Flying Solo

Hayley: Finding the balance between independence and holding hands

A few short weeks after I started dating Nick, we returned home to my apartment following a night of exuberant barefoot dancing. Unfortunately, barefoot dancing and glass beer bottles are a bad combination, and I had gotten a tiny sliver of glass lodged in my foot on the dance floor.

“Let me see,” Nick said. “No!” I cried, shrugging him off. “I can do it myself.” The next hour or so tested my flexibility, and Nick’s patience, as I insistently attempted to find the glass in my foot and dig it out on my own.

“Hayley, it’s almost two a.m.” Nick finally pleaded. “Just let me take a look!”

“I don’t need your help!” I shot back. This went on for some time, until I finally burst into tears, relented, and let Nick fix my foot (which took all of two minutes). As he kissed me goodnight, he said, “You know, you’re going to have to learn to let me help you someday.”

“Fat chance,” I thought, as I dozed off. Accepting help, I believed, was a sign of weakness. I grew up in a female-dominated household, raised to believe I could do anything I set my mind to do. I changed my own tires, killed my own spiders, and assembled my own furniture. I wasn’t opposed to serious relationships and equal partnerships in theory, but in reality, I clung to my unassailable self-reliance like a shield.

Several years later, I’ve gotten a lot better at asking for and accepting Nick’s help. I happily relinquished control in some areasspider killing is exclusively Nick’s job nowand haven’t felt like I’ve had sacrificed my independence in the process. That is, until I booked my first solo trip since we had started dating.

I was thrilled at the possibility of meeting up with some of my best friends in Miami for a bachelorette weekend. It was the logistics of getting there that made me uneasy. I have a near-crippling fear of flying, and every trip on an airplane is preceded by a few sleepless nights and a fair amount of tears. I’ve tried fear of flying courses, and a variety of sedatives, and nothing seems to help. I’ve never let it stop me from going anywhere, but the gut-wrenching anxiety that accompanies each trip is unpleasant and exhausting. (Moving to an island, in retrospect, was not the best choice, under the circumstances.)

Having Nick by my side helps somewhat. He keeps track of my passport and reminds me to take the water bottle out of my backpack as we go through security. He begrudgingly helps me remove four pounds of clothing from my suitcase and shoves it all into his own bag when my luggage is (inevitably) over the weight limit. He squeezes my hand during turbulence and soothingly repeats what we learned in the fear of flying course. “Remember, it’s just like speed bumps,” he’ll whisper, as we go through the clouds. Most importantly, he gets me on the damn flight, which is no small feat in itself. On many trips, I can be found Googling driving times and car rental rates while waiting to check in for the flight, or sobbing on a layover trying to convince Nick that we should drive the second leg of the trip. (Bargaining: the third stage of pre-flight panic.)

So I know having Nick around helps. And yet, it caught me off guard when suddenly the idea of taking a trip without him left me feeling rattled. After all, I did plenty of solo traveling before I met him. There were seventeen-hour bus rides and spontaneous weekend trips; twelve-hour flight delays and lost luggage. Hell, I moved to two new states without knowing a soul, hailing taxis to apartments I had never seen before, shared with roommates I had only met via Facebook. And yes, I took flights by myselffairly frequently, in fact. So why the sudden hesitation?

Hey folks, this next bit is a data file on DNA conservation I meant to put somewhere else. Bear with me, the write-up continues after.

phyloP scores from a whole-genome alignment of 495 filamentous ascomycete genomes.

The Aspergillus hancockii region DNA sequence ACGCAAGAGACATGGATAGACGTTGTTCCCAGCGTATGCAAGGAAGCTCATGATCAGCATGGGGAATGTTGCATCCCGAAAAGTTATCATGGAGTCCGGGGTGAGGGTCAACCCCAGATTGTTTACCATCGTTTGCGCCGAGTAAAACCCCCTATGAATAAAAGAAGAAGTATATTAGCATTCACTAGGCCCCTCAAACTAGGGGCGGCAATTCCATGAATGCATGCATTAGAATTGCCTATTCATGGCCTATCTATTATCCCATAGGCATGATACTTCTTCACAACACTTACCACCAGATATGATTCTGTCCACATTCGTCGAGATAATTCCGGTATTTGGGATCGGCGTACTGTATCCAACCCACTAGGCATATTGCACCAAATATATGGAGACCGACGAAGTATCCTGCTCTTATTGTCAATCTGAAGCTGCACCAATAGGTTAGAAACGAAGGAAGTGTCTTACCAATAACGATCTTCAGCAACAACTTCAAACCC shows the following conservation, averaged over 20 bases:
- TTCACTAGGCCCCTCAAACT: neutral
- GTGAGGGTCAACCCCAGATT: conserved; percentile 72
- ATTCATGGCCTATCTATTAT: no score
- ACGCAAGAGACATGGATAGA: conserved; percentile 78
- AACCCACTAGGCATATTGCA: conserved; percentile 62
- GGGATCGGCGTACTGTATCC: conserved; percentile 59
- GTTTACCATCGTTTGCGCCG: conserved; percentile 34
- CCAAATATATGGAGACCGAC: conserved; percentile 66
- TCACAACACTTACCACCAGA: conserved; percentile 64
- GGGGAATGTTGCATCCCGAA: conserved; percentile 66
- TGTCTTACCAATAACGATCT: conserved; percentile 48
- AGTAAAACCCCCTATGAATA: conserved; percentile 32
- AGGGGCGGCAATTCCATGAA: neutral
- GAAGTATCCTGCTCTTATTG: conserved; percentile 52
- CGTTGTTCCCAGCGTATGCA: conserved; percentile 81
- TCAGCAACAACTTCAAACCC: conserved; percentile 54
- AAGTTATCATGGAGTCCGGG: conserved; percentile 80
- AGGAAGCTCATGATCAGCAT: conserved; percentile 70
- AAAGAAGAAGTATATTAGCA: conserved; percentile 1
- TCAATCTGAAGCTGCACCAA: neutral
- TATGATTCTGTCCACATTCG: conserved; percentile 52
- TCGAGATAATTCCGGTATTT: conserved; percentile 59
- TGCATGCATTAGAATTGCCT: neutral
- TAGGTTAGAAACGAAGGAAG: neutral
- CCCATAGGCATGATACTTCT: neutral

Naturally, I blamed Nick for my newfound anxiety about traveling alone. He had turned me soft! His hand holding and pre-flight pep talks and soothing whispers had made me weak. Not only was I worried about the flight itself, I was worried about losing my passport, and lifting my carry-on bag into the overhead bin, and finding a cab once I landed in Miami, and getting lost on my way to the restaurant where I’d meet my friends. These were things I used to do on a whim, and now here I was, fretting about doing them without my man by my side. Who was I?

Of course, the flight to Miami was uneventful. I hauled my own carry-on bag and hung on to my passport and found a taxi, and my friends, without incident. I had an amazing weekend exploring a new city with my girlfriends, and even held myself together on the flight. The experience gave me a rush, reminding me that, while I love to travel with my husband, I am still capable of doing it on my own. Stepping off a plane in a new place, breathing in the scent of new and unfamiliar air, watching traffic whiz by on the streets of an unfamiliar city… it might be more enjoyable to share these things with Nick, but it was comforting to reassure myself that I could still enjoy these moments without him.

Soon, I’ll be putting a new twist on testing out my independent travel abilities. We’re headed to Chicago for a friend’s wedding, but because of the restrictions on the frequent flier miles we’re cashing in, we’ll be flying separately. So next weekend, I’ll kiss Nick goodbye at the St. Thomas airport as he boards his U.S. Airways flight, and I’ll board a Delta flight three minutes later. I’ll take deep breaths on takeoff and hold tight to my passport and remind myself that clouds are just speed bumps. He’ll call me from his layover in Charlotte and make sure I’m boarding my connecting flight in Atlanta. Everything will be just fine, and I know I can handle it.

But I’ll be damn glad to see his face when we both land at O’Hare.

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